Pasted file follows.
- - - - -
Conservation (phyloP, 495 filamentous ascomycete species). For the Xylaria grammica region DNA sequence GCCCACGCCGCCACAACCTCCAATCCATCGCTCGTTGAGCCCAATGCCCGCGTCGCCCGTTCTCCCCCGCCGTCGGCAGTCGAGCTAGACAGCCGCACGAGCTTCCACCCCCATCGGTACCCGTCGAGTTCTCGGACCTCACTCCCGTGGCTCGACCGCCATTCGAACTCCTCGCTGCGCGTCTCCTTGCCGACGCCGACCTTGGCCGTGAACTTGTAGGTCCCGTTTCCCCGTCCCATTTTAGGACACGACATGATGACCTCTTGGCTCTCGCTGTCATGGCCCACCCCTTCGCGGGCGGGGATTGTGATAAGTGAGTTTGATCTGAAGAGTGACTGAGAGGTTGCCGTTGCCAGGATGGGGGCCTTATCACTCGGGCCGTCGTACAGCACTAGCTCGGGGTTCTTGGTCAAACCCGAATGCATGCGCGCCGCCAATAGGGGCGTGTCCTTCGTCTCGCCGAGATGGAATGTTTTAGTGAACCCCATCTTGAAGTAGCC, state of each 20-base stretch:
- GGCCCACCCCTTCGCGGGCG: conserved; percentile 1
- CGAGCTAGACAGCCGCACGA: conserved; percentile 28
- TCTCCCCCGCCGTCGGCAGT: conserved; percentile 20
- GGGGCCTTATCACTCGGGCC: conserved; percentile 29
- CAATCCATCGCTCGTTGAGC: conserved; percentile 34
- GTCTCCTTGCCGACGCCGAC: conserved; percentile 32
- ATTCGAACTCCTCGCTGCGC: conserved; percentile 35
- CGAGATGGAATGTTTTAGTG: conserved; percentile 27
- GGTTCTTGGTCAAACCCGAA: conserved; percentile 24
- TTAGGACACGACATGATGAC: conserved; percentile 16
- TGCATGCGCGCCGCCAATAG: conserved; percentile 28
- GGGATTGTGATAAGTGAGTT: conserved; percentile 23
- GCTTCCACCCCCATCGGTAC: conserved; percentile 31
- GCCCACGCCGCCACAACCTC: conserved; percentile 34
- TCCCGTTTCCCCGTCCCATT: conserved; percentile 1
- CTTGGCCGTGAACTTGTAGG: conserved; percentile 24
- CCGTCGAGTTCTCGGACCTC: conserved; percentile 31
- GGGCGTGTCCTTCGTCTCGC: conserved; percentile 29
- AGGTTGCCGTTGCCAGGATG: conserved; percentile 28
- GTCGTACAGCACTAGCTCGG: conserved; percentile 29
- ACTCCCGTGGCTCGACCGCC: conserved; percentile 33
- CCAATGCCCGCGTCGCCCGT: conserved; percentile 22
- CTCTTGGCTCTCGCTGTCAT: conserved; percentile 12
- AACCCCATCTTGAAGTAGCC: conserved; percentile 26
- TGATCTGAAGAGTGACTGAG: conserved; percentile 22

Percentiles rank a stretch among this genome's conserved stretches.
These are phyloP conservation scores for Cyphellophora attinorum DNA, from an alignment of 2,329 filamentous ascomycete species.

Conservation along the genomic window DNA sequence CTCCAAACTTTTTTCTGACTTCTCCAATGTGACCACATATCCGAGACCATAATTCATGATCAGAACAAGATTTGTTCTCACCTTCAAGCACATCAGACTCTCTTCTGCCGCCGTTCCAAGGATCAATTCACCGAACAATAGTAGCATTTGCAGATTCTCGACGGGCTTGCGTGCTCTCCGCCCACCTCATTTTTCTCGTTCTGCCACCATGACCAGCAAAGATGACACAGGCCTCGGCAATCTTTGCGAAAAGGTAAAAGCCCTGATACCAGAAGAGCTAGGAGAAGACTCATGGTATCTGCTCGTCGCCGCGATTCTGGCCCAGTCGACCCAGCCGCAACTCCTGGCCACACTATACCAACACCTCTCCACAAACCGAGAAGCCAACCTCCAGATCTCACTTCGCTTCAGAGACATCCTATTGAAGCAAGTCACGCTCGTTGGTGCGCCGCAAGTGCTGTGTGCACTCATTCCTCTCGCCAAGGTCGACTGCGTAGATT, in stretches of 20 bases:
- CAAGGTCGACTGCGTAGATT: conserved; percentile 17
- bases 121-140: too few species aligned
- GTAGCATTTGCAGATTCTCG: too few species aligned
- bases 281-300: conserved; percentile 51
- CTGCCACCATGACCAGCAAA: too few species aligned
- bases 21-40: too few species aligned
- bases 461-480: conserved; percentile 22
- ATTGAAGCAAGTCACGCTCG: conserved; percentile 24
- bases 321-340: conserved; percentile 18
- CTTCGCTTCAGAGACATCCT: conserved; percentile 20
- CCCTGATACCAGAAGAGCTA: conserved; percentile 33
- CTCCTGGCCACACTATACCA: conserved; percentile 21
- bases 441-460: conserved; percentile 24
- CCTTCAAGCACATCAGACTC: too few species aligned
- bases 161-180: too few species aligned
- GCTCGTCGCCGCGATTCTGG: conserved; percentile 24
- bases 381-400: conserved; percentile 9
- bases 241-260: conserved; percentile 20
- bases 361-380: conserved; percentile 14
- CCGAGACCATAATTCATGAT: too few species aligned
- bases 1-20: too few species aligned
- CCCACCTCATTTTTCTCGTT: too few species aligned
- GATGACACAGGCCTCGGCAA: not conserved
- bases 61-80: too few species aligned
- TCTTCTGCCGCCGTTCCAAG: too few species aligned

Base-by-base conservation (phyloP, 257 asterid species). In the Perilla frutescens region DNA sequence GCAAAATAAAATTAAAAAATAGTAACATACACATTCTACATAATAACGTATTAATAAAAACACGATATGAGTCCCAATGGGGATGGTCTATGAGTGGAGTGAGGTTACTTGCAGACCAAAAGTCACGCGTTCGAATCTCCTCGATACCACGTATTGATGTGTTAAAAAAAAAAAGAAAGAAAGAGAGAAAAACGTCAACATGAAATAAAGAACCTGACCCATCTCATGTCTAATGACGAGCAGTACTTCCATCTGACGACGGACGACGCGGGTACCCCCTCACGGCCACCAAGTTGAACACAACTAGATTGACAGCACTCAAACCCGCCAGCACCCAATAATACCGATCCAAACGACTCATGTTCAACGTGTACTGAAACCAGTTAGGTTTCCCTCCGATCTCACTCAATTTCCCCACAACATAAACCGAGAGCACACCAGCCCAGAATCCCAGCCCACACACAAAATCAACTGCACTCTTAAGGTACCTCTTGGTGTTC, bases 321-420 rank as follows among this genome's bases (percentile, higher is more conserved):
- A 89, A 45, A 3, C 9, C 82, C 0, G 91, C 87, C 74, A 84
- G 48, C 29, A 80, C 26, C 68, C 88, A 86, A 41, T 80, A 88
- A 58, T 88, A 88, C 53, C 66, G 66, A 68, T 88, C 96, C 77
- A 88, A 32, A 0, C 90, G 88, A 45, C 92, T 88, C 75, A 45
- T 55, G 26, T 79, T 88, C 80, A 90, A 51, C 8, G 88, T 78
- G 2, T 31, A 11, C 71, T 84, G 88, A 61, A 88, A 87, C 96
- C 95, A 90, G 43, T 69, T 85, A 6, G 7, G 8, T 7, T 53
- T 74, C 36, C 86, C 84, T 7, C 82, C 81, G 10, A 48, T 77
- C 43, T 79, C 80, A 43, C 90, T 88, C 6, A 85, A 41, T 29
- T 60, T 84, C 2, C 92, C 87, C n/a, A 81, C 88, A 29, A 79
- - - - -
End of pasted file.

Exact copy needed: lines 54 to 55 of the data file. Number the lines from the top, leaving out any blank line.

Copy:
- TCTTCTGCCGCCGTTCCAAG: too few species aligned

Base-by-base conservation (phyloP, 257 asterid species). In the Perilla frutescens region DNA sequence GCAAAATAAAATTAAAAAATAGTAACATACACATTCTACATAATAACGTATTAATAAAAACACGATATGAGTCCCAATGGGGATGGTCTATGAGTGGAGTGAGGTTACTTGCAGACCAAAAGTCACGCGTTCGAATCTCCTCGATACCACGTATTGATGTGTTAAAAAAAAAAAGAAAGAAAGAGAGAAAAACGTCAACATGAAATAAAGAACCTGACCCATCTCATGTCTAATGACGAGCAGTACTTCCATCTGACGACGGACGACGCGGGTACCCCCTCACGGCCACCAAGTTGAACACAACTAGATTGACAGCACTCAAACCCGCCAGCACCCAATAATACCGATCCAAACGACTCATGTTCAACGTGTACTGAAACCAGTTAGGTTTCCCTCCGATCTCACTCAATTTCCCCACAACATAAACCGAGAGCACACCAGCCCAGAATCCCAGCCCACACACAAAATCAACTGCACTCTTAAGGTACCTCTTGGTGTTC, bases 321-420 rank as follows among this genome's bases (percentile, higher is more conserved):